Your leaking thatched hut during the restoration of a pre-Enlightenment state.


Hello, my name is Judas Gutenberg and this is my blaag (pronounced as you would the vomit noise "hyroop-bleuach").


decay & ruin
Biosphere II
dead malls
Irving housing

got that wrong

appropriate tech
Arduino μcontrollers
Backwoods Home
Fractal antenna

fun social media stuff

(nobody does!)

Like my brownhouse:
   without the whole NuJavascript ecosystem
Saturday, July 14 2018
Saturday mornings are always nice, what with the coffee and the toast or whatever. This morning we had Trader Joes crumpets, though half of them had gone moldy. They're supposed to be shelf-stable, but perhaps the packaging had been punctured. It was good weather for sitting drinking our coffee out on the east deck. While there, I clearly heard what might've been the first dog-day cicada of the season (though I might've actually heard one yesterday).
The day passed in a manner similar to the way the others have passed of late. I'd feel restless and anxious about my job hunt, find and apply for jobs, and then eventually feel overwhelmed and demoralized and go lie in bed and watch nostalgic tech stuff on YouTube. I'd also go down to the screened-in porch project and do a little painting or caulking. The detail-work of making things look nice theoretically could go on forever.
This evening, Gretchen drove up to Albany to participate in a reading of environmentalist poetry, and of course this meant sitting through a meal at a bad Chinese restaurant as the only the vegan there. It's always a tragedy to be eating a meal at a bad restaurant in a city where one knows there are great places to eat.
Meanwhile, I went through the motions of cleaning the floorboards of the screened-in porch in preparation for painting. I wouldn't've bothered (especially on a floor that will not be exposed to the weather), but the paint expert at Herzog's had stressed how important such cleaning was. And once an expert puts an idea in Gretchen's head, she insists on following the recipe exactly, even when it makes no sense. (An example of things making no sense comes up when we're determining anti-flea medication doses and it's clear that there's a linear relationship between dosage and weight, and yet Gretchen insists on applying the medication in the precise discrete dosage increments for whatever the various weight ranges each cat falls in.) The recipe in this case called for a quart of bleach, three quarts of hot water, and four ounces of phosphate-free (?) trisodium phosphate. I used a paint roller to apply this to the decking. Then I waited a half hour and came back with a hose blasting hot water directly from the boiler room to rinse it all away. The actual recipe called for using a pressure-washing rig, but I don't have one of those. Just as I was finishing up, it began to rain for the first time in weeks, and it would continue raining all night. The garden had been doing okay due to watering, but the drought had been going on so long that much of the grass in the yard had turned yellow.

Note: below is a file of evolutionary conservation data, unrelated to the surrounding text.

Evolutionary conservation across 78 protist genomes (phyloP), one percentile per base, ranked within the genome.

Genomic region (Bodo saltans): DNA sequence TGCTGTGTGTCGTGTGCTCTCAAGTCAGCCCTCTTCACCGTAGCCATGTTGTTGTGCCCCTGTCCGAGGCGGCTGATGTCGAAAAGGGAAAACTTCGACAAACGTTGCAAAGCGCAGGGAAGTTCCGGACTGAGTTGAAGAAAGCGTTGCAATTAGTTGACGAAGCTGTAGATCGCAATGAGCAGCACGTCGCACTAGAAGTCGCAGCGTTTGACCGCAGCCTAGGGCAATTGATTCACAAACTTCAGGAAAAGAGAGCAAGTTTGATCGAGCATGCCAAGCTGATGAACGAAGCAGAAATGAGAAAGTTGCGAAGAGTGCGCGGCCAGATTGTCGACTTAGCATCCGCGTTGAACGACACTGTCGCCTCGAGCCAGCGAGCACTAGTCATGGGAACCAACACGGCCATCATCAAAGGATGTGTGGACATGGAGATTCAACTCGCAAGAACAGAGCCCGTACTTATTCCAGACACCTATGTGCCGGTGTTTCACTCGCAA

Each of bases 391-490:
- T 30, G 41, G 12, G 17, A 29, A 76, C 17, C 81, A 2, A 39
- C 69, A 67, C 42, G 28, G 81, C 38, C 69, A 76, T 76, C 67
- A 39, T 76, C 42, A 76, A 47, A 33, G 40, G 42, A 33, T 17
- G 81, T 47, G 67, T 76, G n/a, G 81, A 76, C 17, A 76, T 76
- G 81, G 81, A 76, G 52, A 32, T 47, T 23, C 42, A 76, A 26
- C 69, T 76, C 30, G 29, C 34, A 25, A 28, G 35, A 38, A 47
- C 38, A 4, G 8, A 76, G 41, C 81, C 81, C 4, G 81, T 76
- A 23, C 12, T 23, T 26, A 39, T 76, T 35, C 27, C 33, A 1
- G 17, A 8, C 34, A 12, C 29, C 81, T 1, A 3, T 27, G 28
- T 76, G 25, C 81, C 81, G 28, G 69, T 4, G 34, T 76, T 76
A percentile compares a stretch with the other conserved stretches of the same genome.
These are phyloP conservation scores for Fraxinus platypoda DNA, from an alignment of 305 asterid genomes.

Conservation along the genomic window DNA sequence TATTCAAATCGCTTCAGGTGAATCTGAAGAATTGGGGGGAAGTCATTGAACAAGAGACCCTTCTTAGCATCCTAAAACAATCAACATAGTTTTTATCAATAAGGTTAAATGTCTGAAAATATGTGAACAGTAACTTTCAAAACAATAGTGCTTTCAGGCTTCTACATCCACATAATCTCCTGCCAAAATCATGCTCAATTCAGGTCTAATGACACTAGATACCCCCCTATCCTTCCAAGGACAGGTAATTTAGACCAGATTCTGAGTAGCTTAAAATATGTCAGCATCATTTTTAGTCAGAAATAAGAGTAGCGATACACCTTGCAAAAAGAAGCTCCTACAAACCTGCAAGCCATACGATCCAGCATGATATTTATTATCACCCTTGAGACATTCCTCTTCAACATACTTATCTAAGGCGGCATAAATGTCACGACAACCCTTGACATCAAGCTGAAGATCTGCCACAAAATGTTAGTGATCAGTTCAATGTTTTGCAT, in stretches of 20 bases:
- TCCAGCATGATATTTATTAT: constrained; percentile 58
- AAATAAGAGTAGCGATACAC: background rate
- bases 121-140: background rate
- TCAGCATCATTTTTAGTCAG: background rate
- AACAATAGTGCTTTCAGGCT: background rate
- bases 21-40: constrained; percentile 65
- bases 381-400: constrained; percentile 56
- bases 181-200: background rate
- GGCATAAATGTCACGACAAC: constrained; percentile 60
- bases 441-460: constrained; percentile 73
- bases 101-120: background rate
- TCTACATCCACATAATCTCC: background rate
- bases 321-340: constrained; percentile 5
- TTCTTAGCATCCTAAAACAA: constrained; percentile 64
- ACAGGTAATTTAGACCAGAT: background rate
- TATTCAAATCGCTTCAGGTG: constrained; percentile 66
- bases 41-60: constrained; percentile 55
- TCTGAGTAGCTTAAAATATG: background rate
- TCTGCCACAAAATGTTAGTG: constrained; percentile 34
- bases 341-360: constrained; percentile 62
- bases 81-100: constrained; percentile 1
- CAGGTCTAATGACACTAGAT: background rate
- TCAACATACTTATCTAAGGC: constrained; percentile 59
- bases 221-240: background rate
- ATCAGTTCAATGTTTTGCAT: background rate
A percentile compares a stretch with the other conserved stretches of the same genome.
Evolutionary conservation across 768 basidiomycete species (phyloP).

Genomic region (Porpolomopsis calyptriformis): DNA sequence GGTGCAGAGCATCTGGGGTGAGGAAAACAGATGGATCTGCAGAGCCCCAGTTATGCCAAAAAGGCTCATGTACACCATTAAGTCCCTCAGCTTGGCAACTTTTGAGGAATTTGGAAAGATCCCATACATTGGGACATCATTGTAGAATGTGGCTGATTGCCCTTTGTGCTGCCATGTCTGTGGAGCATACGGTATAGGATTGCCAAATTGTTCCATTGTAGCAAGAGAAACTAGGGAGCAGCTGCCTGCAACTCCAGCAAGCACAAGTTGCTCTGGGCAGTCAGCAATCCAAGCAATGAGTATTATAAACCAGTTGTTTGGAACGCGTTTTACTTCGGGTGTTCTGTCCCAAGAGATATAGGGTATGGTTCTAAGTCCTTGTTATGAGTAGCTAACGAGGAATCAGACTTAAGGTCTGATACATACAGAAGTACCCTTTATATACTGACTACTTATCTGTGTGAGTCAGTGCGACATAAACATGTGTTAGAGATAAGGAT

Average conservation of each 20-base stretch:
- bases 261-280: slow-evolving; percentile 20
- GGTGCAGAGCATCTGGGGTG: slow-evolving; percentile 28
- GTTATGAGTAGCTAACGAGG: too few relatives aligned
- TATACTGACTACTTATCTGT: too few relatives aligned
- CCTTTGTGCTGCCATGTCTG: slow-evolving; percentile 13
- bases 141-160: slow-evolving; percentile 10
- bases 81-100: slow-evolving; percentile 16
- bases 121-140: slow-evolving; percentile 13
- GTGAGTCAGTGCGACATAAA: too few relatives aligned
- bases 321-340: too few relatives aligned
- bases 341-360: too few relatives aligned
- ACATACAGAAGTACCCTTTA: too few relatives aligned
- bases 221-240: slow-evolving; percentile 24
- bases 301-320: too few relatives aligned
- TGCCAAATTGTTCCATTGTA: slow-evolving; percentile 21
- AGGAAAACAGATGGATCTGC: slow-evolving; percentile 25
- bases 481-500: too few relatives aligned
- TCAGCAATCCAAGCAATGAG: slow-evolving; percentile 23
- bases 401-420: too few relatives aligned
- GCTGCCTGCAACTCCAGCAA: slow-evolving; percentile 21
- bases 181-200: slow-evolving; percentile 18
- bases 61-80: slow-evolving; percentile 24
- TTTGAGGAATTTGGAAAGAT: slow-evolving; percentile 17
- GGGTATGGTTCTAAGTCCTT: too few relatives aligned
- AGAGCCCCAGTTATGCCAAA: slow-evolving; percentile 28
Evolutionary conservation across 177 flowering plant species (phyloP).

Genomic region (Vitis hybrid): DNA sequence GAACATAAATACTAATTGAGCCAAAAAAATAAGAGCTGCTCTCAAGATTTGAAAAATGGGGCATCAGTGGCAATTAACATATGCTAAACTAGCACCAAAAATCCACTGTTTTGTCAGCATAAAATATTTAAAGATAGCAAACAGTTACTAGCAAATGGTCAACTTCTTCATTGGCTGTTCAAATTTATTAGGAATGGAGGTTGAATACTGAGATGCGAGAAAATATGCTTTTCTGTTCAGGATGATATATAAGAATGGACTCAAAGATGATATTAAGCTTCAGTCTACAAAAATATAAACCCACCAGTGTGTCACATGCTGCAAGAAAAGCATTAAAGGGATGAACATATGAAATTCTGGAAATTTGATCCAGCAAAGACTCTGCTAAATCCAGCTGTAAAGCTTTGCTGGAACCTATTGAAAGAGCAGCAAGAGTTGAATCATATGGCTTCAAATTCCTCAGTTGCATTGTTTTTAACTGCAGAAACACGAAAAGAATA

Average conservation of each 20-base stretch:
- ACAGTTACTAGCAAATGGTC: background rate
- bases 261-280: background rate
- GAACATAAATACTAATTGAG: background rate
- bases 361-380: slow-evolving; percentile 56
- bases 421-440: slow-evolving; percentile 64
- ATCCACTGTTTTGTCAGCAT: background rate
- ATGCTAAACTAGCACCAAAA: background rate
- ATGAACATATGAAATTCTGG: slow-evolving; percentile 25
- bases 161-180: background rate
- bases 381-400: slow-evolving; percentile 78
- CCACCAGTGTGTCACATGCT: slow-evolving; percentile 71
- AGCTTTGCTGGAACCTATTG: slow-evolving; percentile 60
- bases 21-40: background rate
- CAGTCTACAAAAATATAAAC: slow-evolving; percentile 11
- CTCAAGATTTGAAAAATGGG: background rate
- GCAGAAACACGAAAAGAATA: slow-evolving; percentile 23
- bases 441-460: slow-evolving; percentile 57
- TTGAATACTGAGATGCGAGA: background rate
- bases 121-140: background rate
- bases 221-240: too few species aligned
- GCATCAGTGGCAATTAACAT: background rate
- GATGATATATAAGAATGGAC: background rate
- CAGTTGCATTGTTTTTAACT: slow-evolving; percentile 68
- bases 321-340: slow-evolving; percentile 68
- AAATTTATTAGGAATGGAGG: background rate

I decided to reward myself with some booze for all that deck-washing trouble, and it's amazing how much better one feels after drinking some booze when one is dealing with background situational (and perhaps other) depression. I took the opportunity to delve further into React.js, which appears to be a valuable skill to have in today's web developer market. The problem with learning React.js is that it's not just one thing; one also apparently has to know Node.js, the npm package installer, something called webpack (which is concerned with the Javascript modules) and babel.js (which makes fairly trivial compilation changes from one version of Javascript to another). What made the web fun was tinkering with things, hitting reload, and seeing the effects. With all this tech, one is forced to do things at the command line between every change of code. Maybe I could get used to it, but it just doesn't seem very fun. And the learning curve seems unnecessarily steep. Why can't React.js be a thing like Angular that one can just install as front-end tech on a web server? Why does it have to run in its own (non-Apache) web server? Perhaps it makes sense to do things that way, but it's no way for someone like me to get started with it. Fortunately, I eventually found someone describing how to use React.js without the whole NuJavascript ecosystem (here I use the "Nu" prefix in the manner of "NuMetal").

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